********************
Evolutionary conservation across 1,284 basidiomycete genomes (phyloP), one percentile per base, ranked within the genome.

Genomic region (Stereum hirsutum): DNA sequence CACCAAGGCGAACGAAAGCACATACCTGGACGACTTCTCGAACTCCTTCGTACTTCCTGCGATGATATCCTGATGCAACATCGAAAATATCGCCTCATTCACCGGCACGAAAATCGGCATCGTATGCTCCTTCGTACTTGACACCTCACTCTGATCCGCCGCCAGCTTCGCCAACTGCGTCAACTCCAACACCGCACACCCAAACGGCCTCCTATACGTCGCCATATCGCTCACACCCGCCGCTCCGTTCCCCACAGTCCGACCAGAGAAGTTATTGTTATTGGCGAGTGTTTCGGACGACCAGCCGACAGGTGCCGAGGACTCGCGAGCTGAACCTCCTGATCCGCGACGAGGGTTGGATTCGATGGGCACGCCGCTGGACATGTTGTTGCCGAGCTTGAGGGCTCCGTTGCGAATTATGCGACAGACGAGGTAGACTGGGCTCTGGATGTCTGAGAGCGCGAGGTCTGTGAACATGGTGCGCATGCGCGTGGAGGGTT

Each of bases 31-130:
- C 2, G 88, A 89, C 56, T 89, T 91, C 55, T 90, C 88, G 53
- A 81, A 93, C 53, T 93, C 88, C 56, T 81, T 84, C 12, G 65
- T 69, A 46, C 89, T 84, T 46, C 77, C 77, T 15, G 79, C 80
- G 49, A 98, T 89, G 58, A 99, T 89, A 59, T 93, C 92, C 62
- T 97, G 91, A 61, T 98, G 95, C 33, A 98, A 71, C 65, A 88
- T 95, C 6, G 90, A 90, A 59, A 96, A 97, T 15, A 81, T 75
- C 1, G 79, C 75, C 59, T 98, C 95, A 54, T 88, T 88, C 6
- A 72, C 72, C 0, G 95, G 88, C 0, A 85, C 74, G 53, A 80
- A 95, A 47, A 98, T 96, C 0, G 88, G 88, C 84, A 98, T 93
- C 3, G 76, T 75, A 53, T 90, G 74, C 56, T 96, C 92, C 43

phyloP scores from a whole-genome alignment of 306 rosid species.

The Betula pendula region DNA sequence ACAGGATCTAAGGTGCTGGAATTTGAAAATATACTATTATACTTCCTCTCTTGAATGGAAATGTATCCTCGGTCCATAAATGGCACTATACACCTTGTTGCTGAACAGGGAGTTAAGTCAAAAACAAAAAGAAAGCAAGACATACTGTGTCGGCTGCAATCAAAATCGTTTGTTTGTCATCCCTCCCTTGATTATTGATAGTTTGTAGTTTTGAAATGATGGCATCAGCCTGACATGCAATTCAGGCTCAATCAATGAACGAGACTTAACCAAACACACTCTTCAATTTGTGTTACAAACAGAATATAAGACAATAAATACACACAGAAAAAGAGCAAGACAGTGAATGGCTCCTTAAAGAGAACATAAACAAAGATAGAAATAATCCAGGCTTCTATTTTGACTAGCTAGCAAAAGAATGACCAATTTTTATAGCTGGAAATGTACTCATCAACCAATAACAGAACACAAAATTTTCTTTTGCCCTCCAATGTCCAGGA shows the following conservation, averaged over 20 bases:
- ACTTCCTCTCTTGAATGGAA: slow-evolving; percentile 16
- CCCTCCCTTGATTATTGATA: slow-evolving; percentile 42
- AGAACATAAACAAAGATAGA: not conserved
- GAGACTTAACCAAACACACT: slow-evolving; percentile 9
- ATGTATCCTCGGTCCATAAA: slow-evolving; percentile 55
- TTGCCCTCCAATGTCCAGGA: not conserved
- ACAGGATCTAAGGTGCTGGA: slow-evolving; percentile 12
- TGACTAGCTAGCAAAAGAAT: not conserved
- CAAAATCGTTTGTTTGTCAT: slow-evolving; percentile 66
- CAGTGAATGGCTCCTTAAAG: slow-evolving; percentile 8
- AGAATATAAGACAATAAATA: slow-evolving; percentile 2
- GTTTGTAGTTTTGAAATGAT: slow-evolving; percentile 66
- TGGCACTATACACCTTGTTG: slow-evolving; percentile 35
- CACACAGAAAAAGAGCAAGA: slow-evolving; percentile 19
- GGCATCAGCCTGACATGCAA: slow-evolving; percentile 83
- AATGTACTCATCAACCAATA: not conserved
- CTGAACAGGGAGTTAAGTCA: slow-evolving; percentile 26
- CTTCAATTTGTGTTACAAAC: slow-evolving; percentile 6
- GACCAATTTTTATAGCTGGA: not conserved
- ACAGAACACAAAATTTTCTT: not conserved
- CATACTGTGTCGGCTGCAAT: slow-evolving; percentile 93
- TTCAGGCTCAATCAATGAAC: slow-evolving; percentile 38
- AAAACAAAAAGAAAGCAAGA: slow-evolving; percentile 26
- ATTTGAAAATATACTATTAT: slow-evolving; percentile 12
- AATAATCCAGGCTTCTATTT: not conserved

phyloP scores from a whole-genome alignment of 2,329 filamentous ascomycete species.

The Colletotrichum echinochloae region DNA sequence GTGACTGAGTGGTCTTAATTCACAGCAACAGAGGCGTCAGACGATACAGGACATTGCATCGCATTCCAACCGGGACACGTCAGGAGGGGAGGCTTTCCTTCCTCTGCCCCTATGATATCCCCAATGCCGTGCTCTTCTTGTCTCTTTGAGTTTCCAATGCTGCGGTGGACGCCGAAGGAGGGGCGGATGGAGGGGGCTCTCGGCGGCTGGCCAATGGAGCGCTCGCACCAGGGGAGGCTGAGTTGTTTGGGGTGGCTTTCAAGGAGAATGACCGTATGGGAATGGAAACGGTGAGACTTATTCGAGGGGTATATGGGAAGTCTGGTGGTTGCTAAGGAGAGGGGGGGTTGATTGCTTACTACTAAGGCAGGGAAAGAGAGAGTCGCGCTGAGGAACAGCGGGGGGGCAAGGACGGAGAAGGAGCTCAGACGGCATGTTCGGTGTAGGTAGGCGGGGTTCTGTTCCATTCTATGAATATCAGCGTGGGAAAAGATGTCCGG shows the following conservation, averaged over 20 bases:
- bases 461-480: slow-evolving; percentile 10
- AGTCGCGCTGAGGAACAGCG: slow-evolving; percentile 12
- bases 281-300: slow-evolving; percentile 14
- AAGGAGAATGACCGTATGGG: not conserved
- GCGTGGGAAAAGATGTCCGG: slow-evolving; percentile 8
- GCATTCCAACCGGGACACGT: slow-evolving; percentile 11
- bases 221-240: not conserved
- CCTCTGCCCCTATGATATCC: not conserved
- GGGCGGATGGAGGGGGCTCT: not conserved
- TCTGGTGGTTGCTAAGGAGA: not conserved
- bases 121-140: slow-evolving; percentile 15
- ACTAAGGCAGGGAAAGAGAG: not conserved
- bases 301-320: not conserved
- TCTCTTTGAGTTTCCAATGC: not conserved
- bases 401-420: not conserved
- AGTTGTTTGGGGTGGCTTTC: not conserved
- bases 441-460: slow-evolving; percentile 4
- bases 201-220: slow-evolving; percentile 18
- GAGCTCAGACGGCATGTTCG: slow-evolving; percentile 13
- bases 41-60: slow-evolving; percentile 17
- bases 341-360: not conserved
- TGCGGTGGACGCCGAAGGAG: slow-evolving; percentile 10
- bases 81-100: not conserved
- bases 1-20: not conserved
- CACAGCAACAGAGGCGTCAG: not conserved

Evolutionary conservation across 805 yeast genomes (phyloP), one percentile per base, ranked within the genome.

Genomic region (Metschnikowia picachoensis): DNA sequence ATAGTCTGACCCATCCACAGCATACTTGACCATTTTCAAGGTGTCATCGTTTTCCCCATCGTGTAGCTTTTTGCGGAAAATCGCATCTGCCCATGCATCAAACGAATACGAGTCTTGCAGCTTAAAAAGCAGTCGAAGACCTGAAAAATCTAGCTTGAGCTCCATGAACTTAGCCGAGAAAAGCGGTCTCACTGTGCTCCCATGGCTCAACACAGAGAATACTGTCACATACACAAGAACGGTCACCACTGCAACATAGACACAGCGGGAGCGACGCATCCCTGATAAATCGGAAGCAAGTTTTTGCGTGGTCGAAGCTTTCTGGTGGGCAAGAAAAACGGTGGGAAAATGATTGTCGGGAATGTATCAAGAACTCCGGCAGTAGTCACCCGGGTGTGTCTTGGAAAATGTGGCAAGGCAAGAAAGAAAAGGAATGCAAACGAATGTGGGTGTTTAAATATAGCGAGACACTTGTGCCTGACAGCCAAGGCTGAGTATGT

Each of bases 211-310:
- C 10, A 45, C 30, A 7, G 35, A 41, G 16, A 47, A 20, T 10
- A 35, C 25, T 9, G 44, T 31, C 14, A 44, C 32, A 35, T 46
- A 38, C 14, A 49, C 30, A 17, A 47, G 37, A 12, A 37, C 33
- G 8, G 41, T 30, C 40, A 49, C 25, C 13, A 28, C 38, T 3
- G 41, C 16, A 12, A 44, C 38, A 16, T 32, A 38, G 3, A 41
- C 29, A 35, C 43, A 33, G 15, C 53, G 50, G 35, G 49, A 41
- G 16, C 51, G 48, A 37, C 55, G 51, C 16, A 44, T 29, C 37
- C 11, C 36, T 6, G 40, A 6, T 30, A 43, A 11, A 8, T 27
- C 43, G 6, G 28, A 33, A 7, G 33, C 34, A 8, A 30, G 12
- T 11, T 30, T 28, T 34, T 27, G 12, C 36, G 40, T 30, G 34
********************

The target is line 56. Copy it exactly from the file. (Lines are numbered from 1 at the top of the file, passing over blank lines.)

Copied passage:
- TCTCTTTGAGTTTCCAATGC: not conserved